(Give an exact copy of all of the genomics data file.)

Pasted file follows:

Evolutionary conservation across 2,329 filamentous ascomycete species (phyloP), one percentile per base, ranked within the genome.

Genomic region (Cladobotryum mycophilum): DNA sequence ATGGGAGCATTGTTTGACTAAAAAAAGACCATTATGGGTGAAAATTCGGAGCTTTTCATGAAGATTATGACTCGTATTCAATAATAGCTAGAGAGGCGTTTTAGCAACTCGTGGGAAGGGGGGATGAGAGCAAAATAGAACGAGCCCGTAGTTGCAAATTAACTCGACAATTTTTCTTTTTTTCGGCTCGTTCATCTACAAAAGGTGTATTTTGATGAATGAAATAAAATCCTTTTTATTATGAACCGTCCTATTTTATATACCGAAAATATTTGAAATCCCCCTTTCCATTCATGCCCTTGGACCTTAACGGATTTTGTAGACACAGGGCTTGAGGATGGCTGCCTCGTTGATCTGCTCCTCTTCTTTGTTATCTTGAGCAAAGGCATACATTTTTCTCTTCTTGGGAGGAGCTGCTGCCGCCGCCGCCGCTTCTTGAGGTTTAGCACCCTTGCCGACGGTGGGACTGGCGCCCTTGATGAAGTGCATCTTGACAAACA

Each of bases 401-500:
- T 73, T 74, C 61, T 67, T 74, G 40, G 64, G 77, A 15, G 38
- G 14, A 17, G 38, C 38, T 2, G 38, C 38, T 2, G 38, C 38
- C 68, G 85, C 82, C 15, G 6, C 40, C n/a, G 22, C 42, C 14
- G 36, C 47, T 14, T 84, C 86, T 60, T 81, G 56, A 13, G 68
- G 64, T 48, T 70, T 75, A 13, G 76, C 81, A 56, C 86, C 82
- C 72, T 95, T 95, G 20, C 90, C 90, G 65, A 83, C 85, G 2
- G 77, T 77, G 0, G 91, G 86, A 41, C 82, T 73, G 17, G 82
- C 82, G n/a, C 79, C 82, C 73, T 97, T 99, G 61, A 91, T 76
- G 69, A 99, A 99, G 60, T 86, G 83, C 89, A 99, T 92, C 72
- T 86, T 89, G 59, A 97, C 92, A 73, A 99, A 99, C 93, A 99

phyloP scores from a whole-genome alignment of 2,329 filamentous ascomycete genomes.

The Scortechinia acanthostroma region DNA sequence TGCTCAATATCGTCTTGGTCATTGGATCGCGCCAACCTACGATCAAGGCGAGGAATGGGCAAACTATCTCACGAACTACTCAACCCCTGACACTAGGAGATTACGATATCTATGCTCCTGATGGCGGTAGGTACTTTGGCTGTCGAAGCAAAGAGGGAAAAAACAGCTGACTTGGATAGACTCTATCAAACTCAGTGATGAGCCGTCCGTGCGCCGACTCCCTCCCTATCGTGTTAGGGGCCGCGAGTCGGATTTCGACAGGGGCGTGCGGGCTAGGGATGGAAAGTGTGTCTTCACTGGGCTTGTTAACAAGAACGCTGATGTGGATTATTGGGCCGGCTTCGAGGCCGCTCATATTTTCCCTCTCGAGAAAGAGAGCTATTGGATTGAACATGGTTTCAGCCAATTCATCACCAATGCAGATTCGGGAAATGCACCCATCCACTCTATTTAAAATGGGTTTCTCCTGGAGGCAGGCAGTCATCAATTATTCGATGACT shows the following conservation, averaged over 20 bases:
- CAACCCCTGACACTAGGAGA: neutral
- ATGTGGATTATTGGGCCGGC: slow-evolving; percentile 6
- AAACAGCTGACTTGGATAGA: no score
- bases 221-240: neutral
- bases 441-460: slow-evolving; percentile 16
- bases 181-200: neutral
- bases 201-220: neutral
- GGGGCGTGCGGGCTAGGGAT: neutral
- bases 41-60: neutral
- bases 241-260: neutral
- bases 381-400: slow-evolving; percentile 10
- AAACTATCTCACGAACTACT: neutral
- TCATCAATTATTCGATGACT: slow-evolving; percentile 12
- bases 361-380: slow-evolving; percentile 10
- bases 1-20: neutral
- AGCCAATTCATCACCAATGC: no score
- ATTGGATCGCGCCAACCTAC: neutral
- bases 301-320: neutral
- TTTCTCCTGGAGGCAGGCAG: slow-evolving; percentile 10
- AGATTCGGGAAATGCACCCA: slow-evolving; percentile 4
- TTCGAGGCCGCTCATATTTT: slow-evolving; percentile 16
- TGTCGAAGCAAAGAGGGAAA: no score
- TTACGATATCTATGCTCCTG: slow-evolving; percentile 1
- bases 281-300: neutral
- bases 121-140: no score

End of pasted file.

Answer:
Evolutionary conservation across 2,329 filamentous ascomycete species (phyloP), one percentile per base, ranked within the genome.

Genomic region (Cladobotryum mycophilum): DNA sequence ATGGGAGCATTGTTTGACTAAAAAAAGACCATTATGGGTGAAAATTCGGAGCTTTTCATGAAGATTATGACTCGTATTCAATAATAGCTAGAGAGGCGTTTTAGCAACTCGTGGGAAGGGGGGATGAGAGCAAAATAGAACGAGCCCGTAGTTGCAAATTAACTCGACAATTTTTCTTTTTTTCGGCTCGTTCATCTACAAAAGGTGTATTTTGATGAATGAAATAAAATCCTTTTTATTATGAACCGTCCTATTTTATATACCGAAAATATTTGAAATCCCCCTTTCCATTCATGCCCTTGGACCTTAACGGATTTTGTAGACACAGGGCTTGAGGATGGCTGCCTCGTTGATCTGCTCCTCTTCTTTGTTATCTTGAGCAAAGGCATACATTTTTCTCTTCTTGGGAGGAGCTGCTGCCGCCGCCGCCGCTTCTTGAGGTTTAGCACCCTTGCCGACGGTGGGACTGGCGCCCTTGATGAAGTGCATCTTGACAAACA

Each of bases 401-500:
- T 73, T 74, C 61, T 67, T 74, G 40, G 64, G 77, A 15, G 38
- G 14, A 17, G 38, C 38, T 2, G 38, C 38, T 2, G 38, C 38
- C 68, G 85, C 82, C 15, G 6, C 40, C n/a, G 22, C 42, C 14
- G 36, C 47, T 14, T 84, C 86, T 60, T 81, G 56, A 13, G 68
- G 64, T 48, T 70, T 75, A 13, G 76, C 81, A 56, C 86, C 82
- C 72, T 95, T 95, G 20, C 90, C 90, G 65, A 83, C 85, G 2
- G 77, T 77, G 0, G 91, G 86, A 41, C 82, T 73, G 17, G 82
- C 82, G n/a, C 79, C 82, C 73, T 97, T 99, G 61, A 91, T 76
- G 69, A 99, A 99, G 60, T 86, G 83, C 89, A 99, T 92, C 72
- T 86, T 89, G 59, A 97, C 92, A 73, A 99, A 99, C 93, A 99

phyloP scores from a whole-genome alignment of 2,329 filamentous ascomycete genomes.

The Scortechinia acanthostroma region DNA sequence TGCTCAATATCGTCTTGGTCATTGGATCGCGCCAACCTACGATCAAGGCGAGGAATGGGCAAACTATCTCACGAACTACTCAACCCCTGACACTAGGAGATTACGATATCTATGCTCCTGATGGCGGTAGGTACTTTGGCTGTCGAAGCAAAGAGGGAAAAAACAGCTGACTTGGATAGACTCTATCAAACTCAGTGATGAGCCGTCCGTGCGCCGACTCCCTCCCTATCGTGTTAGGGGCCGCGAGTCGGATTTCGACAGGGGCGTGCGGGCTAGGGATGGAAAGTGTGTCTTCACTGGGCTTGTTAACAAGAACGCTGATGTGGATTATTGGGCCGGCTTCGAGGCCGCTCATATTTTCCCTCTCGAGAAAGAGAGCTATTGGATTGAACATGGTTTCAGCCAATTCATCACCAATGCAGATTCGGGAAATGCACCCATCCACTCTATTTAAAATGGGTTTCTCCTGGAGGCAGGCAGTCATCAATTATTCGATGACT shows the following conservation, averaged over 20 bases:
- CAACCCCTGACACTAGGAGA: neutral
- ATGTGGATTATTGGGCCGGC: slow-evolving; percentile 6
- AAACAGCTGACTTGGATAGA: no score
- bases 221-240: neutral
- bases 441-460: slow-evolving; percentile 16
- bases 181-200: neutral
- bases 201-220: neutral
- GGGGCGTGCGGGCTAGGGAT: neutral
- bases 41-60: neutral
- bases 241-260: neutral
- bases 381-400: slow-evolving; percentile 10
- AAACTATCTCACGAACTACT: neutral
- TCATCAATTATTCGATGACT: slow-evolving; percentile 12
- bases 361-380: slow-evolving; percentile 10
- bases 1-20: neutral
- AGCCAATTCATCACCAATGC: no score
- ATTGGATCGCGCCAACCTAC: neutral
- bases 301-320: neutral
- TTTCTCCTGGAGGCAGGCAG: slow-evolving; percentile 10
- AGATTCGGGAAATGCACCCA: slow-evolving; percentile 4
- TTCGAGGCCGCTCATATTTT: slow-evolving; percentile 16
- TGTCGAAGCAAAGAGGGAAA: no score
- TTACGATATCTATGCTCCTG: slow-evolving; percentile 1
- bases 281-300: neutral
- bases 121-140: no score